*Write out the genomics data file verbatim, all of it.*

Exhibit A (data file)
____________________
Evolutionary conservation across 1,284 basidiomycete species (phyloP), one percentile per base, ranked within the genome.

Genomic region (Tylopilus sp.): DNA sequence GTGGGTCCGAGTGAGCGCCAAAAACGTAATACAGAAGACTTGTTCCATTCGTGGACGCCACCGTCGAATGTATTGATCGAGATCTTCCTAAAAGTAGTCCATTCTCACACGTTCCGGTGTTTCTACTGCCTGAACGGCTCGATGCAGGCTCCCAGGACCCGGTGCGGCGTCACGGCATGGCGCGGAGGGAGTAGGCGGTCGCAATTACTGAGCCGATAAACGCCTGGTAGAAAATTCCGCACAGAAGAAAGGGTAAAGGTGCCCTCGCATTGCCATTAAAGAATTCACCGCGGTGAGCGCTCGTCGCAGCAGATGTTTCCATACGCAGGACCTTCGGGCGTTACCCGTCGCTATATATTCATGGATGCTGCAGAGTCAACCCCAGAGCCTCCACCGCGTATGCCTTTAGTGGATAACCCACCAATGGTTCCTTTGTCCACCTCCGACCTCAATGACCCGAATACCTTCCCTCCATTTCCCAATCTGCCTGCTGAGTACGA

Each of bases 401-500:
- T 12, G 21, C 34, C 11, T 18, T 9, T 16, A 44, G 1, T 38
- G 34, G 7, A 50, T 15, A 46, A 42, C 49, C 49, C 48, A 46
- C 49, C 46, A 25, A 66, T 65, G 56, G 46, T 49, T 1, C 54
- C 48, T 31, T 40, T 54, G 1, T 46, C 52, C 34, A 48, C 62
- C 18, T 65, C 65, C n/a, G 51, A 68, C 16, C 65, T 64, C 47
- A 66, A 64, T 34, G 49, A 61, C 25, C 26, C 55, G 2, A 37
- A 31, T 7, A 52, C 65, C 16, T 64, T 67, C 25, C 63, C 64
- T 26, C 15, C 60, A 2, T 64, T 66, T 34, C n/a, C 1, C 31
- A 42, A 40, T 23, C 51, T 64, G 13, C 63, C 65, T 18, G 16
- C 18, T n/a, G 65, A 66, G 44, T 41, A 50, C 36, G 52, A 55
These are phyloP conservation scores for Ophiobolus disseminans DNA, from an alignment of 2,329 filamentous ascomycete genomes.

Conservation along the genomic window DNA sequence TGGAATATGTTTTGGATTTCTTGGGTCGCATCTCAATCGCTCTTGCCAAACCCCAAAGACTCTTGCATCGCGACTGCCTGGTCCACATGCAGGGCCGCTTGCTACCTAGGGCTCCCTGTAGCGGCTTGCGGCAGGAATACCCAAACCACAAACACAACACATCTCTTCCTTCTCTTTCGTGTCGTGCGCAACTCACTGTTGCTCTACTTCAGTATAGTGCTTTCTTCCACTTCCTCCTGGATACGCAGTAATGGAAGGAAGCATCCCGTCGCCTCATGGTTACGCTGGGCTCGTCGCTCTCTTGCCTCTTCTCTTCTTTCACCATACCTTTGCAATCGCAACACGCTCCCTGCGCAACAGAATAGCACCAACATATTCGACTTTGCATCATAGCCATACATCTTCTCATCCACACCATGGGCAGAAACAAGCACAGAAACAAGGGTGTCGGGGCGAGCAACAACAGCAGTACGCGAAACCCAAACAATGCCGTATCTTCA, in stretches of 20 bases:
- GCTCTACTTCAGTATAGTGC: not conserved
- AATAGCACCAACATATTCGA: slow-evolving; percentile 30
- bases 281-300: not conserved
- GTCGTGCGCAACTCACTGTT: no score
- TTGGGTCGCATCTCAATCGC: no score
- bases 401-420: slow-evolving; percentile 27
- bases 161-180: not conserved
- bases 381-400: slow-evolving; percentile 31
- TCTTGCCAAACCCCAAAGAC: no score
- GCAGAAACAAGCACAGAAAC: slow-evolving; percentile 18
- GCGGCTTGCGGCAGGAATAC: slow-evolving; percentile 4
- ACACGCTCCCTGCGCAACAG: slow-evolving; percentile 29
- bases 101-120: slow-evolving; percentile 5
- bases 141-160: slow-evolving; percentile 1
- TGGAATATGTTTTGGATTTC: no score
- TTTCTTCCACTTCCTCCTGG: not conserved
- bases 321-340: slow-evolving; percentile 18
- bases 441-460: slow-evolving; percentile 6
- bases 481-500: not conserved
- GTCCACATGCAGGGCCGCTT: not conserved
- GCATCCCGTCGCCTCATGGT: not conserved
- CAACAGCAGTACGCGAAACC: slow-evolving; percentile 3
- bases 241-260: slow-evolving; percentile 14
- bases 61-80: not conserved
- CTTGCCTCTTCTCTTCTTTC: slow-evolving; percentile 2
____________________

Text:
Evolutionary conservation across 1,284 basidiomycete species (phyloP), one percentile per base, ranked within the genome.

Genomic region (Tylopilus sp.): DNA sequence GTGGGTCCGAGTGAGCGCCAAAAACGTAATACAGAAGACTTGTTCCATTCGTGGACGCCACCGTCGAATGTATTGATCGAGATCTTCCTAAAAGTAGTCCATTCTCACACGTTCCGGTGTTTCTACTGCCTGAACGGCTCGATGCAGGCTCCCAGGACCCGGTGCGGCGTCACGGCATGGCGCGGAGGGAGTAGGCGGTCGCAATTACTGAGCCGATAAACGCCTGGTAGAAAATTCCGCACAGAAGAAAGGGTAAAGGTGCCCTCGCATTGCCATTAAAGAATTCACCGCGGTGAGCGCTCGTCGCAGCAGATGTTTCCATACGCAGGACCTTCGGGCGTTACCCGTCGCTATATATTCATGGATGCTGCAGAGTCAACCCCAGAGCCTCCACCGCGTATGCCTTTAGTGGATAACCCACCAATGGTTCCTTTGTCCACCTCCGACCTCAATGACCCGAATACCTTCCCTCCATTTCCCAATCTGCCTGCTGAGTACGA

Each of bases 401-500:
- T 12, G 21, C 34, C 11, T 18, T 9, T 16, A 44, G 1, T 38
- G 34, G 7, A 50, T 15, A 46, A 42, C 49, C 49, C 48, A 46
- C 49, C 46, A 25, A 66, T 65, G 56, G 46, T 49, T 1, C 54
- C 48, T 31, T 40, T 54, G 1, T 46, C 52, C 34, A 48, C 62
- C 18, T 65, C 65, C n/a, G 51, A 68, C 16, C 65, T 64, C 47
- A 66, A 64, T 34, G 49, A 61, C 25, C 26, C 55, G 2, A 37
- A 31, T 7, A 52, C 65, C 16, T 64, T 67, C 25, C 63, C 64
- T 26, C 15, C 60, A 2, T 64, T 66, T 34, C n/a, C 1, C 31
- A 42, A 40, T 23, C 51, T 64, G 13, C 63, C 65, T 18, G 16
- C 18, T n/a, G 65, A 66, G 44, T 41, A 50, C 36, G 52, A 55
These are phyloP conservation scores for Ophiobolus disseminans DNA, from an alignment of 2,329 filamentous ascomycete genomes.

Conservation along the genomic window DNA sequence TGGAATATGTTTTGGATTTCTTGGGTCGCATCTCAATCGCTCTTGCCAAACCCCAAAGACTCTTGCATCGCGACTGCCTGGTCCACATGCAGGGCCGCTTGCTACCTAGGGCTCCCTGTAGCGGCTTGCGGCAGGAATACCCAAACCACAAACACAACACATCTCTTCCTTCTCTTTCGTGTCGTGCGCAACTCACTGTTGCTCTACTTCAGTATAGTGCTTTCTTCCACTTCCTCCTGGATACGCAGTAATGGAAGGAAGCATCCCGTCGCCTCATGGTTACGCTGGGCTCGTCGCTCTCTTGCCTCTTCTCTTCTTTCACCATACCTTTGCAATCGCAACACGCTCCCTGCGCAACAGAATAGCACCAACATATTCGACTTTGCATCATAGCCATACATCTTCTCATCCACACCATGGGCAGAAACAAGCACAGAAACAAGGGTGTCGGGGCGAGCAACAACAGCAGTACGCGAAACCCAAACAATGCCGTATCTTCA, in stretches of 20 bases:
- GCTCTACTTCAGTATAGTGC: not conserved
- AATAGCACCAACATATTCGA: slow-evolving; percentile 30
- bases 281-300: not conserved
- GTCGTGCGCAACTCACTGTT: no score
- TTGGGTCGCATCTCAATCGC: no score
- bases 401-420: slow-evolving; percentile 27
- bases 161-180: not conserved
- bases 381-400: slow-evolving; percentile 31
- TCTTGCCAAACCCCAAAGAC: no score
- GCAGAAACAAGCACAGAAAC: slow-evolving; percentile 18
- GCGGCTTGCGGCAGGAATAC: slow-evolving; percentile 4
- ACACGCTCCCTGCGCAACAG: slow-evolving; percentile 29
- bases 101-120: slow-evolving; percentile 5
- bases 141-160: slow-evolving; percentile 1
- TGGAATATGTTTTGGATTTC: no score
- TTTCTTCCACTTCCTCCTGG: not conserved
- bases 321-340: slow-evolving; percentile 18
- bases 441-460: slow-evolving; percentile 6
- bases 481-500: not conserved
- GTCCACATGCAGGGCCGCTT: not conserved
- GCATCCCGTCGCCTCATGGT: not conserved
- CAACAGCAGTACGCGAAACC: slow-evolving; percentile 3
- bases 241-260: slow-evolving; percentile 14
- bases 61-80: not conserved
- CTTGCCTCTTCTCTTCTTTC: slow-evolving; percentile 2